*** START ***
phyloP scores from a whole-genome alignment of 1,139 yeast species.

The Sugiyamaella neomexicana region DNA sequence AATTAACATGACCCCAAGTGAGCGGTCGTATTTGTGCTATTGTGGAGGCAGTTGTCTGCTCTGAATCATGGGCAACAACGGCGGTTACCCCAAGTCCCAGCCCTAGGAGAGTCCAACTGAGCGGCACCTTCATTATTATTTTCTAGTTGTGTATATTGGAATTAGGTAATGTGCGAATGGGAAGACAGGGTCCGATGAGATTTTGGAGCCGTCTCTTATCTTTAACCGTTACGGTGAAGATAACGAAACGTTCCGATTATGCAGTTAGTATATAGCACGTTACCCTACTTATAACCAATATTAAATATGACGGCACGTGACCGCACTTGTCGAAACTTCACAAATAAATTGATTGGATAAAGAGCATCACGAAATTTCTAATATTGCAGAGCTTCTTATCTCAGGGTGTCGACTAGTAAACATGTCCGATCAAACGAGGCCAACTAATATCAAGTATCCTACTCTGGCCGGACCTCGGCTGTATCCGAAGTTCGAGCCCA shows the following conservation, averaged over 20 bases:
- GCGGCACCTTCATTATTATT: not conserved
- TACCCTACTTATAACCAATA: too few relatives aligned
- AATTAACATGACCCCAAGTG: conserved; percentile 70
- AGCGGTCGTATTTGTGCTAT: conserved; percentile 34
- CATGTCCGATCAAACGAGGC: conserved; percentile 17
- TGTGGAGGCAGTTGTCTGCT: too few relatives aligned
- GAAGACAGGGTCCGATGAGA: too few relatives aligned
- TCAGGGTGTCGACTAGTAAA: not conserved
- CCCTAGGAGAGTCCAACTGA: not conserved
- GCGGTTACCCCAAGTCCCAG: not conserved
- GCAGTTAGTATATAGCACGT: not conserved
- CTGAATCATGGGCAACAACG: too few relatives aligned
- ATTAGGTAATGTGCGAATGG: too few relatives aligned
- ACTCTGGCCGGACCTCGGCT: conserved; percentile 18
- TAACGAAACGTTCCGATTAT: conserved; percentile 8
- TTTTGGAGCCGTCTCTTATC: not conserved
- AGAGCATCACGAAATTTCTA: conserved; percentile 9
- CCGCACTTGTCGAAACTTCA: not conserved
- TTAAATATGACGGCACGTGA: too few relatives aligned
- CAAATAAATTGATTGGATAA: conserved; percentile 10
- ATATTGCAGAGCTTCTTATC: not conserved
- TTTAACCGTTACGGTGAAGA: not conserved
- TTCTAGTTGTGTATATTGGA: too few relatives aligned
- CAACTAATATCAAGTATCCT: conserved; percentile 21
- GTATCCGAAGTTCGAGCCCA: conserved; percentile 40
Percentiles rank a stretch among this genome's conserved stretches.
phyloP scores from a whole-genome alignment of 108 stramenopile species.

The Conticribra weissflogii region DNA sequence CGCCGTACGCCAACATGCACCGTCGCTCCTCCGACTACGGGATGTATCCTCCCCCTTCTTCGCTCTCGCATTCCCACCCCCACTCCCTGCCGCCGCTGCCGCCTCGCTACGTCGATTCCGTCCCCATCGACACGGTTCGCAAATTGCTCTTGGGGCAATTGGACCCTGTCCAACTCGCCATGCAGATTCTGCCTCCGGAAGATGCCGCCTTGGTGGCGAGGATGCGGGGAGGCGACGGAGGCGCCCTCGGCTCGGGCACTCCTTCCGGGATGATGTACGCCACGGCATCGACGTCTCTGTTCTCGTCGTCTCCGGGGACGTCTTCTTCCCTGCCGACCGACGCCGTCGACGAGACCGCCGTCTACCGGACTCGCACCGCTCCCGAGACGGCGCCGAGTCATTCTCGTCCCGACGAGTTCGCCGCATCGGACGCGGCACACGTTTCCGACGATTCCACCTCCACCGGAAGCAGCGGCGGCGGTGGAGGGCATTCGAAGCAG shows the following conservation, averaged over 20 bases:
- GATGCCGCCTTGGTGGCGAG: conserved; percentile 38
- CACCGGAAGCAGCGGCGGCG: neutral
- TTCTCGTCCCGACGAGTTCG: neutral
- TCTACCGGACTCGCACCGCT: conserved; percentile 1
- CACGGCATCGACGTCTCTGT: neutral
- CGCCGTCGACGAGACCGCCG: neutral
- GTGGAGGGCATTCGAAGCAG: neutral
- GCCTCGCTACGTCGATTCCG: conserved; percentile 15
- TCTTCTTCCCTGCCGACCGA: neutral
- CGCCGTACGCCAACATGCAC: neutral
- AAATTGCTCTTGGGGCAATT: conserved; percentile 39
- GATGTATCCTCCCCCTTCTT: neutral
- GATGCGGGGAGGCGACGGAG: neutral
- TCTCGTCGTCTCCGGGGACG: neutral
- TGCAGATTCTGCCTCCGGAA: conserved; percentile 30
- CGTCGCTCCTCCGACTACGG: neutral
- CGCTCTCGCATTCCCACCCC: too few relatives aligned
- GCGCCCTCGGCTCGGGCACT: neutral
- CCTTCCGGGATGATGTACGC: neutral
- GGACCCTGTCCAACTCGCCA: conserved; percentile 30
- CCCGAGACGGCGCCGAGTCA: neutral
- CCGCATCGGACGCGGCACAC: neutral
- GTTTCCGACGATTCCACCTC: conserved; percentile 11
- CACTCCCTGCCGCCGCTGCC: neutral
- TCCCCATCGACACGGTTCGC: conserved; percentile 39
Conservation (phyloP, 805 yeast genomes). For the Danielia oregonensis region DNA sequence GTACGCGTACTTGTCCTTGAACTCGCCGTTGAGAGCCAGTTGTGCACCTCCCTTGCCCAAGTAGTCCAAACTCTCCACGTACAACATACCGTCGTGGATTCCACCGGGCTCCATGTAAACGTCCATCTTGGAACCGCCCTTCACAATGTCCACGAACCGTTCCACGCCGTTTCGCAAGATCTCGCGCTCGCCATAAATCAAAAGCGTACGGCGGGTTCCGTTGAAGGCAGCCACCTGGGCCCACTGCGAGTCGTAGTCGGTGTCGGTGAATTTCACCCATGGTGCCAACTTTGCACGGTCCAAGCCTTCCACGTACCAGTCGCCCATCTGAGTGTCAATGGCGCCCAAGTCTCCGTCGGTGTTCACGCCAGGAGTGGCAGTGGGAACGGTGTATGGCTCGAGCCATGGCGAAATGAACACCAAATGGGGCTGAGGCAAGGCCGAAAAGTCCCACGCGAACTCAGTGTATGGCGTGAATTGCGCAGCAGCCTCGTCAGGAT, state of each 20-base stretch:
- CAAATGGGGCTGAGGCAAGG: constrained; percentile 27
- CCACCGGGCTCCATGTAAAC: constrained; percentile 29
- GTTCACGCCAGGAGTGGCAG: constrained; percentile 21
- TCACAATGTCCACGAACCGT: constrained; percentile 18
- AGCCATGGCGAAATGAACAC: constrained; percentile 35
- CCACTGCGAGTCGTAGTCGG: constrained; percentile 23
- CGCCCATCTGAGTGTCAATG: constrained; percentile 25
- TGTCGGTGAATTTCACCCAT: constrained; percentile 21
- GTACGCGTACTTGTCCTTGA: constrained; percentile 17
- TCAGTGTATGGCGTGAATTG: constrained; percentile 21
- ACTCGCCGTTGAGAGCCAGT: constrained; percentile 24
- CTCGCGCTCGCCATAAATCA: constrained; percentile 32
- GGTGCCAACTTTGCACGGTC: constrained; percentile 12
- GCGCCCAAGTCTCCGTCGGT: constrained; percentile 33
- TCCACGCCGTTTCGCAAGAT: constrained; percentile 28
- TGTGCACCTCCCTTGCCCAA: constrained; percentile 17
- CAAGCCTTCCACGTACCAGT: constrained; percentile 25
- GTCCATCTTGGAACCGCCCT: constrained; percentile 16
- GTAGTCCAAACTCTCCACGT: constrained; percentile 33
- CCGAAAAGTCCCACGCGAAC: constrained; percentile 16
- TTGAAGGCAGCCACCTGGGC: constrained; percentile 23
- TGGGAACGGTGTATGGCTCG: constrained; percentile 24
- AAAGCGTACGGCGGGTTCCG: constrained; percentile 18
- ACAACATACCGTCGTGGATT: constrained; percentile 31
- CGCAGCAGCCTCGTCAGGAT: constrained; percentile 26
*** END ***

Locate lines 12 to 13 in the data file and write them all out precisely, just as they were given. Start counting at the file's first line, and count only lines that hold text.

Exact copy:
- GCGGTTACCCCAAGTCCCAG: not conserved
- GCAGTTAGTATATAGCACGT: not conserved